TOOL are like a relic from a by-gone era in music. An artefact in a museum.
Who else in today's music streaming and internet-dominated age could get away with releasing prog-metal songs exceeding 12 minutes and an album clocking in just under an hour and a half?
But few bands command a rabid following like Tool. The LA behemoths have tested their fans' patience to the nth degree as they waited 13 years since 10,000 Days for album No.5 Fear Inoculum.
During that time the four-piece have battled through creative and personal differences and legal disputes.
It appears that time has made the heart grow fonder. Many music industry experts are predicting Fear Inoculum will knock Taylor Swift's Lover off the top of the US Billboard charts and some Newcastle JB Hi-Fi stores have sold out of the album on CD.
Indeed long-term Tool fans will adorn Fear Inoculum. The 13-year break hasn't led to a mass re-invention. Rather a subtle extension of their sonic palette.
Fear Inoculum delivers everything the band are renown for; innovative time signature changes, meaty metal riffs, undulating basslines and some of the most amazing flourishes of percussion you'll hear in 2019 courtesy of drumming master Danny Carey.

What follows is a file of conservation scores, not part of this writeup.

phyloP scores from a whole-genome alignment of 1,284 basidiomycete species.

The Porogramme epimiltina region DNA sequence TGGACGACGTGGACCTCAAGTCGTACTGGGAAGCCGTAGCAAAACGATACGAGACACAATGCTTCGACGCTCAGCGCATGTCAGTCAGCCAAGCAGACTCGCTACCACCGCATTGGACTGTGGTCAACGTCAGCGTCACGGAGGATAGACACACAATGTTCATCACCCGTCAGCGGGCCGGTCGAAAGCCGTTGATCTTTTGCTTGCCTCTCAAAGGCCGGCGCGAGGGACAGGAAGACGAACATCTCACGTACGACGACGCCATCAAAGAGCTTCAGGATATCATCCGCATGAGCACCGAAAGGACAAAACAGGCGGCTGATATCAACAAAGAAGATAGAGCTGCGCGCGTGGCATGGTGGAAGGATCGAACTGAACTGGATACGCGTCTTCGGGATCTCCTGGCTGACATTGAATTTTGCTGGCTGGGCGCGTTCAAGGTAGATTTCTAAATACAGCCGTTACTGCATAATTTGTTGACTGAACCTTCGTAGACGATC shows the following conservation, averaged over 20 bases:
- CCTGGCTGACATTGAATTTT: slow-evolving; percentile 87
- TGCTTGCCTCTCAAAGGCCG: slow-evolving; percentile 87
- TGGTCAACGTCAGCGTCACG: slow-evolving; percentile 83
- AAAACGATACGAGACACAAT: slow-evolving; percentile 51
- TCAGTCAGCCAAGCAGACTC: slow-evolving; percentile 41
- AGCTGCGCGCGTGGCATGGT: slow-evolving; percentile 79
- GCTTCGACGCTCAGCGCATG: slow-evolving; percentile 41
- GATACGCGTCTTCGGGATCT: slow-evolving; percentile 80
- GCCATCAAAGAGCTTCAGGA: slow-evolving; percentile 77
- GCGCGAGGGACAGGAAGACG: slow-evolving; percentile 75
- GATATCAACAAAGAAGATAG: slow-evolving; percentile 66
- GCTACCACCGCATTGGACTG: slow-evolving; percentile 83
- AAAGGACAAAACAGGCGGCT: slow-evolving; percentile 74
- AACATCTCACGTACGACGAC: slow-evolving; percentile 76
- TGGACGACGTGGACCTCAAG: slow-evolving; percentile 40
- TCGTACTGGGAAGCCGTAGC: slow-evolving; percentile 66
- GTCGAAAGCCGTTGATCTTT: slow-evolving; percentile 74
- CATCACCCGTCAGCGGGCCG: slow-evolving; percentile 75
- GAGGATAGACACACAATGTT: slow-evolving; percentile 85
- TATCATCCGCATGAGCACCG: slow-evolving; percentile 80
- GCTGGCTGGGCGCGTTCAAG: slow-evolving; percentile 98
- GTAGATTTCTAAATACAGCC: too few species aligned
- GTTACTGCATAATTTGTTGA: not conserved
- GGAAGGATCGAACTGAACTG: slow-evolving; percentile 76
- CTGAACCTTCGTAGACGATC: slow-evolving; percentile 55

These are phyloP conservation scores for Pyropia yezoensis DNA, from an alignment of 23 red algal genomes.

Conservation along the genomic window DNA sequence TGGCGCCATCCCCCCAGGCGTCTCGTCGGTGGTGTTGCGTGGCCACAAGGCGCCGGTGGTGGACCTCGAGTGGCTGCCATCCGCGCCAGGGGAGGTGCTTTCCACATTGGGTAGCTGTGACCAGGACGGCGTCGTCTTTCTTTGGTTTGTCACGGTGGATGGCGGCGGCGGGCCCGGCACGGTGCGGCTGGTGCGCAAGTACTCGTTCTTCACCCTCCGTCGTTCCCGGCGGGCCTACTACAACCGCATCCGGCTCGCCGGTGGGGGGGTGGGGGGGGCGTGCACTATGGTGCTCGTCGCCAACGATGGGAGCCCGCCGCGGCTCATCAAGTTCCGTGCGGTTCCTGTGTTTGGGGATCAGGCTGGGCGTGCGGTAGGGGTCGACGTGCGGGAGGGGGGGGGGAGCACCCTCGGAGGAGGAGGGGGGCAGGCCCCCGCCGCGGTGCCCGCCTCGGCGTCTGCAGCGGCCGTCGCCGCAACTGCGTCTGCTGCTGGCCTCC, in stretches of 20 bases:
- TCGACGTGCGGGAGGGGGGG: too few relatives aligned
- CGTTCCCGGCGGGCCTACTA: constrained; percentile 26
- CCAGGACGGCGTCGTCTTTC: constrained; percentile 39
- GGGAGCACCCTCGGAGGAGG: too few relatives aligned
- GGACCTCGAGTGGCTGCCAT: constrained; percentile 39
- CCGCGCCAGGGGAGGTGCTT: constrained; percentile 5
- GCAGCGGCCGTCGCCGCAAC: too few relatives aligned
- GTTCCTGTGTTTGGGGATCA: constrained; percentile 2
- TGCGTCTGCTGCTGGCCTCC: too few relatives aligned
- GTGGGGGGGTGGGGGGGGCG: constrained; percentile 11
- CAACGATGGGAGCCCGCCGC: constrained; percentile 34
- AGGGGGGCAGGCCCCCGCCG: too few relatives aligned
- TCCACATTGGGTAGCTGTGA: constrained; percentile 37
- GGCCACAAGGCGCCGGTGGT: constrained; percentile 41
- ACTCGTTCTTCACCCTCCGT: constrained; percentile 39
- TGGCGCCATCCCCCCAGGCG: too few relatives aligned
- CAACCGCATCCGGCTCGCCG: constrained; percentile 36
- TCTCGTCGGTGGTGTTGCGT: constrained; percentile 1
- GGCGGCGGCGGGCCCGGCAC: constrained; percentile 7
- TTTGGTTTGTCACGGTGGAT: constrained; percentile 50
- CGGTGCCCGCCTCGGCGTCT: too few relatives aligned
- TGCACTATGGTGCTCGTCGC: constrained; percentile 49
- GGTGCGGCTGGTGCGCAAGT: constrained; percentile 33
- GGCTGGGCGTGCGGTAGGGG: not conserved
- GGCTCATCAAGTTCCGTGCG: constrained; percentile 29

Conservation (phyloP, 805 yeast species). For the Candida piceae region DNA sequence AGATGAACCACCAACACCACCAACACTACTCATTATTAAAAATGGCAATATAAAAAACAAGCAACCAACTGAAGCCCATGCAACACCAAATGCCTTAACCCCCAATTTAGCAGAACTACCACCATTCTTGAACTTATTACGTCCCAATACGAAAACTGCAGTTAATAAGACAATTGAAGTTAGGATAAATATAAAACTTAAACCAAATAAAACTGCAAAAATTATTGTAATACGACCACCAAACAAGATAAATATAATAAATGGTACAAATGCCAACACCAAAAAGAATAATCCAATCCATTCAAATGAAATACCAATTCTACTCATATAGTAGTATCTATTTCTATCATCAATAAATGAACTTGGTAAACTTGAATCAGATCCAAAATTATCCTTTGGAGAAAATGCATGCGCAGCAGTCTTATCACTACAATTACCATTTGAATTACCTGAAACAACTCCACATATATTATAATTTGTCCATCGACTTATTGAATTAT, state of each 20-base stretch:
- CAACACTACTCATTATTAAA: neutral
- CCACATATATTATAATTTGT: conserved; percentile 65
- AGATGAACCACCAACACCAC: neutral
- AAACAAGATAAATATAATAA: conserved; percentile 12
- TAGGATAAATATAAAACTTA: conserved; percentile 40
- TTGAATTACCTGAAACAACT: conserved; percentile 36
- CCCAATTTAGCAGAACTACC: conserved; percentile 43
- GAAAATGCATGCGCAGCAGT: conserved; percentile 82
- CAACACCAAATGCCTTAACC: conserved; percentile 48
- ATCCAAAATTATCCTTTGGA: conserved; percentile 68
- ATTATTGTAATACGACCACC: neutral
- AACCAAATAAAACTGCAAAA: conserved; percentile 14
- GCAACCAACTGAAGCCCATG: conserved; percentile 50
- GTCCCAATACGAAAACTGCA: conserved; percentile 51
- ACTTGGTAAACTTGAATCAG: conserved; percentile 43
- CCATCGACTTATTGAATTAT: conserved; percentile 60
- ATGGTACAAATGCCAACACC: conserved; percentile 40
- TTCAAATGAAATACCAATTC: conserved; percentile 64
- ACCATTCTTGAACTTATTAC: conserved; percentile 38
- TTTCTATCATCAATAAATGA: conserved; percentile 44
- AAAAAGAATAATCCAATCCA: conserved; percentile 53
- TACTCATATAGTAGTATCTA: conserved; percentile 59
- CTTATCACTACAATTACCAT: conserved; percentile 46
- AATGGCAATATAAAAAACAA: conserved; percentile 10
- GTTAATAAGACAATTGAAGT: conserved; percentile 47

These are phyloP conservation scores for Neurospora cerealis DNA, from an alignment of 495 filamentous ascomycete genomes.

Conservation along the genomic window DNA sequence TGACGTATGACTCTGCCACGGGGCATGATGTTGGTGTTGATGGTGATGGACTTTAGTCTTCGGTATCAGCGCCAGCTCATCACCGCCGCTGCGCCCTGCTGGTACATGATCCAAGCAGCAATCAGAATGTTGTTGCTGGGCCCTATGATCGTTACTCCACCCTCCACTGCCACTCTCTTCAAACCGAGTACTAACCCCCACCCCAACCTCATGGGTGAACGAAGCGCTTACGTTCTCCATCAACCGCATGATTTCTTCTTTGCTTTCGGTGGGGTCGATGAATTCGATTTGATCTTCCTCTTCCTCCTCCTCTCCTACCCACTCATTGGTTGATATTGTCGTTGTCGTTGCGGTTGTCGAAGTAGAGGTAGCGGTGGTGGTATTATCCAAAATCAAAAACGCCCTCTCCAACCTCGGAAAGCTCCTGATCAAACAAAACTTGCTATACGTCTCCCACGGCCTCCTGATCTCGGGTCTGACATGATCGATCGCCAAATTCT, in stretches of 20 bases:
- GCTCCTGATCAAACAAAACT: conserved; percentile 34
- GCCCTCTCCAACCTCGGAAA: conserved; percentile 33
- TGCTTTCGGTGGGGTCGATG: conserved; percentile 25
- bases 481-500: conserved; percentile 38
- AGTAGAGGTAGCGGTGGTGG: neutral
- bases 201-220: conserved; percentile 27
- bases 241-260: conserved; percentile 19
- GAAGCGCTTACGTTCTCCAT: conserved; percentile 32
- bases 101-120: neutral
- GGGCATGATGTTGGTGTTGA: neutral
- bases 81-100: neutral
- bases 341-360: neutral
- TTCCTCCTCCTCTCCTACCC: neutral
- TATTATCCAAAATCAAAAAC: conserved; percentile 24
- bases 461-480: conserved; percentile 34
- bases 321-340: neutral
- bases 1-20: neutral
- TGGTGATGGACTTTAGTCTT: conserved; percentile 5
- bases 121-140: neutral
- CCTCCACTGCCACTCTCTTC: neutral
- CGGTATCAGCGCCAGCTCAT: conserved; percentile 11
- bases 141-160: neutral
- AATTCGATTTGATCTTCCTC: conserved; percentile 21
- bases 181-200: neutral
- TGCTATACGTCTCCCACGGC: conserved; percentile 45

Yet Tool's trademark musicality is expressed in a more circumspect manner than 10,000 Days and their seminal 1996 album Aenima.
Invincible is arguably the album's centre piece and where the overriding theme of the album is revealed. Here frontman Maynard James Keenan expresses his uncertainly and fear of ageing and maintaining relevancy as he sings, "Warrior struggling to remain consequential."
On Descending the opening six minutes carries an foreboding stomp where Keenan sings of an impending human-made doom, before guitarist Adam Jones leads the track to its dramatic conclusion.
7empest is the album's heaviest moment where Jones dusts off an unused riff from Aenima for Keenan to then challenge the abuse of authority.
Is Fear Inoculum another Tool masterpiece? Not quite. But after 13 years this is a welcome return.